Prisons

Lawsuit Says High Prison Temperatures Constitute Cruel and Unusual Punishment

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During last summer's heat wave, something like 46 Texans died from the weather. Several of those individuals were members of Texas' 150,000-strong prison population. According to KHOU Houston, the family of Larry Gene McCollum has filed a lawsuit against the Hutchins State Jail in Dallas. The lawsuit, backed by the Texas Civil Rights Project, claims that the conditions in Texas jails β€” 11 out of 121 are fully air conditioned, with the rest only air conditioned in common areas β€” violate the Eighth Amendment in that their heat levels constitute cruel and unusual punishment. The KHOU story notes that heat indexes outside the prisons reached 130-150 degrees last summer.

McCollum was a 58 year old man serving 11 months for forgery. According to his family, he was afraid to be transferred to Hutchins because he had heard about the dire conditions. 

According to The Texas Tribune, McCollum's newly arrived status may have hastened his death:

Scott Medlock, director of the TCRP's prisoners' rights program, said the Hutchins facility was not fully air-conditioned and the temperature inside the jail last summer was nearly the same as outside, about 96 degrees with a heat index between dangerous and extremely dangerous. Medlock said that McCollum's body temperature was above 109 degrees when he arrived at the hospital. Prison officials distributed limited amounts of water to the inmates, but because McCollum had not yet received an identification card, he could not purchase a cup to drink the water. He could not purchase a fan, either.

When McCollum arrived, Medlock said, officers welcomed him with the phrase "Welcome to hell."

After three days at the state jail, on July 22, 2011, McCollum collapsed. He had suffered from hypertension and was overweight, but his children said he had been relatively healthy. He died July 28, and the autopsy attributed his death to living in a hot environment.

The Texas Civil Rights Project intends to file lawsuits on behalf of other inmates and their relatives. And earlier in the summer, the New Orleans 5th Circuit remanded a new trial in the lawsuit filed by former Texas inmate Eugene Blackmon, aged 63 and on medication for high blood pressure. Blackmon was in (a minimum security) prison in 2008, and the TCRP filed a lawsuit on his behalf that argued Blackmon's civil rights were violated when he suffered from dizziness, nausea, and headaches when his cell reached a heat index of 130 degrees. The 5th Circuit agreed [pdf] in a non-precidential ruling that high temperatures could indeed constitute cruel and unusual punishment. (County jails in Texas have specific temperature standards of 65-85 degrees, but state ones do not.) Eight years ago that court ruled that the standards in Mississippi jails ("windows had been sealed shut, fans and cold water were unavailable and access to showers was not allowed") were not acceptable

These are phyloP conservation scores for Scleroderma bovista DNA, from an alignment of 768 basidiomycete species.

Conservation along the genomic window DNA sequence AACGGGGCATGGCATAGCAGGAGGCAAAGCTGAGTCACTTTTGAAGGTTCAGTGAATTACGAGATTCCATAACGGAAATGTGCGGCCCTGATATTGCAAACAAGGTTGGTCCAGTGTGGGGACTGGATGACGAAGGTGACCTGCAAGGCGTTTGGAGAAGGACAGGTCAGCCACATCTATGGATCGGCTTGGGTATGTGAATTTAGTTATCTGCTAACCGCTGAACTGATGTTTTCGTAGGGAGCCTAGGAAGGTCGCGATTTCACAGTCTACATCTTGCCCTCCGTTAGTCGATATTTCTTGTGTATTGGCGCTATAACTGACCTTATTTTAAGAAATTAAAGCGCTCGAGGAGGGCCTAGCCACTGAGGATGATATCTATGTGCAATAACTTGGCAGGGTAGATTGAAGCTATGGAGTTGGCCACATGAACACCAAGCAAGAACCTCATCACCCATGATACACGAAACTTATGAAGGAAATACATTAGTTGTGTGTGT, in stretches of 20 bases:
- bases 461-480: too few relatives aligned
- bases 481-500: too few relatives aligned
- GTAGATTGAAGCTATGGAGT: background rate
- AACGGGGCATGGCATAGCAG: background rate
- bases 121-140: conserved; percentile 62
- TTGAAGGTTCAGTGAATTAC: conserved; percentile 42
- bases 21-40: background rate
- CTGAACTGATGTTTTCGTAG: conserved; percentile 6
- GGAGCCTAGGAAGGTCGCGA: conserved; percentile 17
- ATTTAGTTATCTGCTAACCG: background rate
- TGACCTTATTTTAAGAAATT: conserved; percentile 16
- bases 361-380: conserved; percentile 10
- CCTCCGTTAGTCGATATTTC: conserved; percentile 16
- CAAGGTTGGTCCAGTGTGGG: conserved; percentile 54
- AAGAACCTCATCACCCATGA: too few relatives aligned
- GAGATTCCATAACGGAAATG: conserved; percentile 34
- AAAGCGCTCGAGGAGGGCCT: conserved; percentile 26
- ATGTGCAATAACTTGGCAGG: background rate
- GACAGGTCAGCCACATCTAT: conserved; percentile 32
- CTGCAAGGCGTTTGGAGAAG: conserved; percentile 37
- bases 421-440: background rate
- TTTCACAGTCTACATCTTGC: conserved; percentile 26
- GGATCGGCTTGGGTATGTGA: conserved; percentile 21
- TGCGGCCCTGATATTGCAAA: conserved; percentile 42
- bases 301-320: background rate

Prison officials in Texas counter that they restrict work detail and provide ice and fans when temperatures become dangerous, but this doesn't seem to have happened with McCollum. They also note that the inmates who died (possibly ten of them in Texas last summer alone) had other conditions including heart and weight problems, being on medication, and hypertension, as well as advanced age.

One Hutchins inmate:

Kenneth Wayne James, was "acting delirious and urinating on the walls" about 45 minutes before they found him passed out in his cell.  An autopsy attributed his death to "classic heat stroke.

Prison officials say that James had high blood pressure and a history of cocaine abuse. 

Even ignoring qualms and questions about guilt, innocence, and the effectiveness of the criminal justice system, fundamentally there is something troubling about the ease with which America sends it citizens to tiny, locked rooms. Sure, forgery is a crime, but does it require that a 58 year old men be caged in miserable conditions alongside violent people? Is it worth it?

And then there's this comment from Texas state Sen. State Sen. John Whitmire (D-Houston):

"I'm sorry about the conditions, but I guess I could be real direct and say, you know, if you don't want to be there, don't commit a crime….We have limited taxpayer dollars and resources," Whitmire said.  "And we need to use it as best we can.  And it's not going to be spent for air conditioning of our prisons."

Meanwhile, the American Civil Liberties Union (ACLU) is advocating for a prisoner reduction at the federal level, as is the Department of Justice; both say that federal prisoner numbers have reached unsustainable levels. (The Federal Bureau of Prisons is 40 percent over capacity). The level of crowding in California prisons was ruled to be unconstitutional in June 2011, so there is a precedent for ruling prisons conditions as in violation of the Eighth Amendment.

The elimination and freeing of ever single non-violent criminal from all local, state, and federal prisons (including white collar criminals who should probably have to pay restitution) would be a great start in eliminating the need for these sort of lawsuits and would hopefully diminish the miserable conditions for many of the U.S.'s 2 million plus inmates. Then, of course, you get rid of all laws against consensual activities.

Check out Reason's "Criminal Injustice" issue from July 2011 in order to delve more into some of the horrors of prisons.

NEXT: No School Transfers for White Kids

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  1. The KHOU story notes that heat indexes outside the prisons reached 130-150 degrees last summer.